Case sensitivity regarding filenames

Is it true, Duplicati isn’t case sensitive regarding file names?
It does not recognize a renamed file as a new version, if only capitals and small letters have been exchanged. Example:

Create a file “dAILY nEWS.txt” and run a backup
→ a new version is created and restore files shows dAILY nEWS.txt

Then correct the spelling to “Daily News.txt” and run a new backup
→ no version is created and restore files shows dAILY nEWS.txt only.

Is there a way to include such changes?

Edit: Duplicati version / Windows 10


I can’t repro on Win10 with Duplicati 105.

My Verison is (I added to my post)

Try to do and check your changes in a terminal window, for example
cd yourdirectory
dir “dAILY nEWS.txt”
→ Should display “dAILY nEWS.txt”
do a backup


move “dAILY nEWS.txt” “Daily News.txt”
dir “dAILY nEWS.txt”
→ Should display “Daily News.txt”
and then redo a backup.

The behavior here on Windows 10 and Duplicati is that it notices Explorer rename too –
if the backup gets to the file by having its containing folder configured. Direct config doesn’t notice.

Back home, I run a couple of tests:

  1. The move-method did not change anything compared to rename (files with just a capital/minor change are not recognized as new).

  2. I can confirm the rename directory test: that files get recognized as new, if the containing folder name has been recognized as new.

  3. The folder test worked recursively: such kind of files deeper in the directory tree get recognized as new, even if only a higher level directory has been recognized as new.

I don’t know if this is a relevant hint, but may be worth a look:

Configure case sensitivity with Git:
git config core.ignorecase false

My file in unchanged containing folder had a rename noticed.

I don’t quite understand what you meant with folder vs. direct “config”?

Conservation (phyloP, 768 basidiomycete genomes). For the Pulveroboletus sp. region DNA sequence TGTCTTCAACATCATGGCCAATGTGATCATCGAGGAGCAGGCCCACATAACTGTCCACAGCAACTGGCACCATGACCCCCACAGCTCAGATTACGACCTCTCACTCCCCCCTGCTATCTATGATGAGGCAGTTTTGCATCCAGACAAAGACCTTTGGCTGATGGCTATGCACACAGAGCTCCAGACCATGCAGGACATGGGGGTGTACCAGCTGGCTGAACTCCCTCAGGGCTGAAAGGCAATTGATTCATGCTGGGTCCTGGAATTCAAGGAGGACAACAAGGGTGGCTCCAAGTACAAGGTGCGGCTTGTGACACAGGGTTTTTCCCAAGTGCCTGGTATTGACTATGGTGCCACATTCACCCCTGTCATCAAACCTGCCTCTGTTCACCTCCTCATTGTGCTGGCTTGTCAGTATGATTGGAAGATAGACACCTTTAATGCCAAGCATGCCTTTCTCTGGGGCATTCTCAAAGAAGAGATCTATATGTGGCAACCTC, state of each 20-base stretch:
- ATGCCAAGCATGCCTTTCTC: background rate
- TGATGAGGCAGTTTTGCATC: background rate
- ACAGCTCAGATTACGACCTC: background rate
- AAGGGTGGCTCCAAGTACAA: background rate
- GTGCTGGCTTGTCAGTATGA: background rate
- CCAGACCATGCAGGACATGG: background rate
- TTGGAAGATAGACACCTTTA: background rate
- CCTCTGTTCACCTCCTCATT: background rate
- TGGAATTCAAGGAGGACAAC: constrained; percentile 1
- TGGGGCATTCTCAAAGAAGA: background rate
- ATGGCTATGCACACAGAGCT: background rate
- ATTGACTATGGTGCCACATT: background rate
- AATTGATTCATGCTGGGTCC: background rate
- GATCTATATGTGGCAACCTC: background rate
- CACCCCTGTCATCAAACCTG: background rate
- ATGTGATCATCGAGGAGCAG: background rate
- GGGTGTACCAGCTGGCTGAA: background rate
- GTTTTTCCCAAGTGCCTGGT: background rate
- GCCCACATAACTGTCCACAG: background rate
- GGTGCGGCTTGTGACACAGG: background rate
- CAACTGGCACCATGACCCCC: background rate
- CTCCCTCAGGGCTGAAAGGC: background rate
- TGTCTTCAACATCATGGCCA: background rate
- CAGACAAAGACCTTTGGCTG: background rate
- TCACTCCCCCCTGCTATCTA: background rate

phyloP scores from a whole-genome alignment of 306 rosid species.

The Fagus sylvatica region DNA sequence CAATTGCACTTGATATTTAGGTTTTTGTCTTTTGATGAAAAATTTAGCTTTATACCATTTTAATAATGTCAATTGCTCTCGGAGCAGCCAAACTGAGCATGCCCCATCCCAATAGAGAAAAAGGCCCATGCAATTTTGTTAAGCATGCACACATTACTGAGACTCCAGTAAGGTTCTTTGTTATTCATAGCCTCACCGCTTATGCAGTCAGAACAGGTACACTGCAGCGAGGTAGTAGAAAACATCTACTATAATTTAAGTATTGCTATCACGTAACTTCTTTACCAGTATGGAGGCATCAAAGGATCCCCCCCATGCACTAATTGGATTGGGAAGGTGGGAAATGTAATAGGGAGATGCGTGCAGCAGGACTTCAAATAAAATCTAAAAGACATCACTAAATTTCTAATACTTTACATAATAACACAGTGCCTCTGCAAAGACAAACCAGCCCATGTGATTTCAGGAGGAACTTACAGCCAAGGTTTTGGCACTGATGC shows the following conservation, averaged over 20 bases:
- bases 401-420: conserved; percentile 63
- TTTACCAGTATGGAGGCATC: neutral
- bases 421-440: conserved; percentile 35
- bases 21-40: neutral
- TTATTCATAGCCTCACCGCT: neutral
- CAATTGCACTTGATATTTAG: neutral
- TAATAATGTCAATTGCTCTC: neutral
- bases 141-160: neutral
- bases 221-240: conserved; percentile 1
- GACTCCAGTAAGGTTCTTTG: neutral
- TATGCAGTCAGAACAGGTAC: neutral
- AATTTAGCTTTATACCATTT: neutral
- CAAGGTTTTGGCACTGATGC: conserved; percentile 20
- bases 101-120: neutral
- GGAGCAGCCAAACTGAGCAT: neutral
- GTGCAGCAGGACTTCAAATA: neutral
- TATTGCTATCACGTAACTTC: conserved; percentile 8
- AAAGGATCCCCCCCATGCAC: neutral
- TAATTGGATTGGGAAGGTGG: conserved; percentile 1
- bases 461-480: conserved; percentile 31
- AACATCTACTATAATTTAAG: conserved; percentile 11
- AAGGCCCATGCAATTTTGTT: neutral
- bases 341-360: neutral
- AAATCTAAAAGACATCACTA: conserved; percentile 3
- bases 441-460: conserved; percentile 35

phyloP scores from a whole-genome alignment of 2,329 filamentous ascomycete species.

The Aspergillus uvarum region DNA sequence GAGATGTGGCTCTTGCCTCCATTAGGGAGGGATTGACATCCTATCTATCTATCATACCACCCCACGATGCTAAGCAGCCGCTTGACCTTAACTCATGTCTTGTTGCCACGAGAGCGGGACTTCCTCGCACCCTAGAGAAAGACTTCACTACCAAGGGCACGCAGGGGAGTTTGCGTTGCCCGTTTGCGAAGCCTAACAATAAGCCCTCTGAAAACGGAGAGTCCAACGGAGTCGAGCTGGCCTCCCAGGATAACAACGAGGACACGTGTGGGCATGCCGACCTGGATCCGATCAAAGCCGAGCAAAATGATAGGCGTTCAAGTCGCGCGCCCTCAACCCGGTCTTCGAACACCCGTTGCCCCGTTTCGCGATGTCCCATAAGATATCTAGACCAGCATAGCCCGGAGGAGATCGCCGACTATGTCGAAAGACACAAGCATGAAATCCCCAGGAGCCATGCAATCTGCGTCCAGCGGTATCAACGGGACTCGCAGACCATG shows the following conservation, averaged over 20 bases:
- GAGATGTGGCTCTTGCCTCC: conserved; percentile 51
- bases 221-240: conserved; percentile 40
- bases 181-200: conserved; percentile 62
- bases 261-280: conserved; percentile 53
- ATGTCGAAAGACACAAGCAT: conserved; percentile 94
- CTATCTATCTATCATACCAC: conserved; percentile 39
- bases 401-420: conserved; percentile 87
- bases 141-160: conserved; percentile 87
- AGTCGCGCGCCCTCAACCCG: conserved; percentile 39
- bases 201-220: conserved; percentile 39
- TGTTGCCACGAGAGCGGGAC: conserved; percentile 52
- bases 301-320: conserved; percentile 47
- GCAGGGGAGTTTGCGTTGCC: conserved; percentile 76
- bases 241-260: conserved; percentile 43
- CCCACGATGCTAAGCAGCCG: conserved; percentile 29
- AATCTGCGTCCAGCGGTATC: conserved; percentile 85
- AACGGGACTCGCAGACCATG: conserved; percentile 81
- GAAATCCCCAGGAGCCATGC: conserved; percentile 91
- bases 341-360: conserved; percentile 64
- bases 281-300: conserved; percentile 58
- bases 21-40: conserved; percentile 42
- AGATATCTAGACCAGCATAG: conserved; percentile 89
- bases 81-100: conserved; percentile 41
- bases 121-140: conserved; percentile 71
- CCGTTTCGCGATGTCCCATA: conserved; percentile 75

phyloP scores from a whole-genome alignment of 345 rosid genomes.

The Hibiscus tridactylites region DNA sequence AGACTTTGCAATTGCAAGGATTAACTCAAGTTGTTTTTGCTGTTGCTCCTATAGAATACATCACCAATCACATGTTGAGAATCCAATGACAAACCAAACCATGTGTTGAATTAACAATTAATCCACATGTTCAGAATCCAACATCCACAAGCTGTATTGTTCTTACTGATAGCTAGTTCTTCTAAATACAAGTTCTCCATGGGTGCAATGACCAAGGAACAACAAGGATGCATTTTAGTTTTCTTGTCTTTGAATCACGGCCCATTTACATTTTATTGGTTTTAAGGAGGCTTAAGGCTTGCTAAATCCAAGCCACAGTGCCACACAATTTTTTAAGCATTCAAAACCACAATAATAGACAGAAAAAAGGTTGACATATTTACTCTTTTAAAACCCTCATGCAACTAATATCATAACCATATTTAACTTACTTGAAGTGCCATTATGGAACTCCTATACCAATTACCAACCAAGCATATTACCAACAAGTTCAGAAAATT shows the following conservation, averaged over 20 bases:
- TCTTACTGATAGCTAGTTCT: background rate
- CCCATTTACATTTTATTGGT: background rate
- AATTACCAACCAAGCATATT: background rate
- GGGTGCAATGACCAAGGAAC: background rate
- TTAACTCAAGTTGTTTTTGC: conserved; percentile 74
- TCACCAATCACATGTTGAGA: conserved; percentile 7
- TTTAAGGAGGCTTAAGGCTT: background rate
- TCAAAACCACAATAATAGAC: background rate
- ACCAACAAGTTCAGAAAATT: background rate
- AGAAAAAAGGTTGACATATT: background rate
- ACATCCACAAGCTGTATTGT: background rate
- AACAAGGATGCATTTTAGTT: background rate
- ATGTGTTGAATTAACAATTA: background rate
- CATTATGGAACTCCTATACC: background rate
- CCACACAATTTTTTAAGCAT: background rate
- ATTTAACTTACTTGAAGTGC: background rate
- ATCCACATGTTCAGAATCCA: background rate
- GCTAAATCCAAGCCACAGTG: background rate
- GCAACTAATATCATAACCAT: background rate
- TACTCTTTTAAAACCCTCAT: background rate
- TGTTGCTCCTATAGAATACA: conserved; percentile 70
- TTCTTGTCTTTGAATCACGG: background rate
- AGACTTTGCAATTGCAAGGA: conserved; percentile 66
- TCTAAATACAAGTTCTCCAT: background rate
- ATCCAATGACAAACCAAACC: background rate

By config I mean what you checked in the GUI – the file itself, or the folder that contains it.

I have a folder tree in my backup configiration, and the files in question are located deep in sub-sub directories.

This is interesting, because the case insensitivity of NTFS and the system level commands for file manipulation sould be normal Windows behaviour, since ever, and I nearly accepted to live with it. This is at least my conclusion from reading this:

You did’nt apply “fsutil.exe file setCaseSensitiveInfo enable” to your root folder, which is explained in this article, did you? Maybe a long time ago?

Just a guess. What else could explain the different behavour of our installations?

I have trouble reconciling this assertion with:

Now what has been tried by @ts678 and myself is running a test backup on a given directory and changing a file under this directory. It worked. Then after your first reply I think everyone assumed that the problem was when selecting a file direct from Duplicati (a corner case if there is one, absolutely not worth the effort to fix). And then you seem to imply the reverse, that a file changed under a directory included in Duplicati don’t trigger a backup. I don’t get it. What’s the deal with WSL ? you are not doing some mixing up Linux and Windows by any chance ? If yes, that’s a very significant detail that you forgot to mention in your initial post.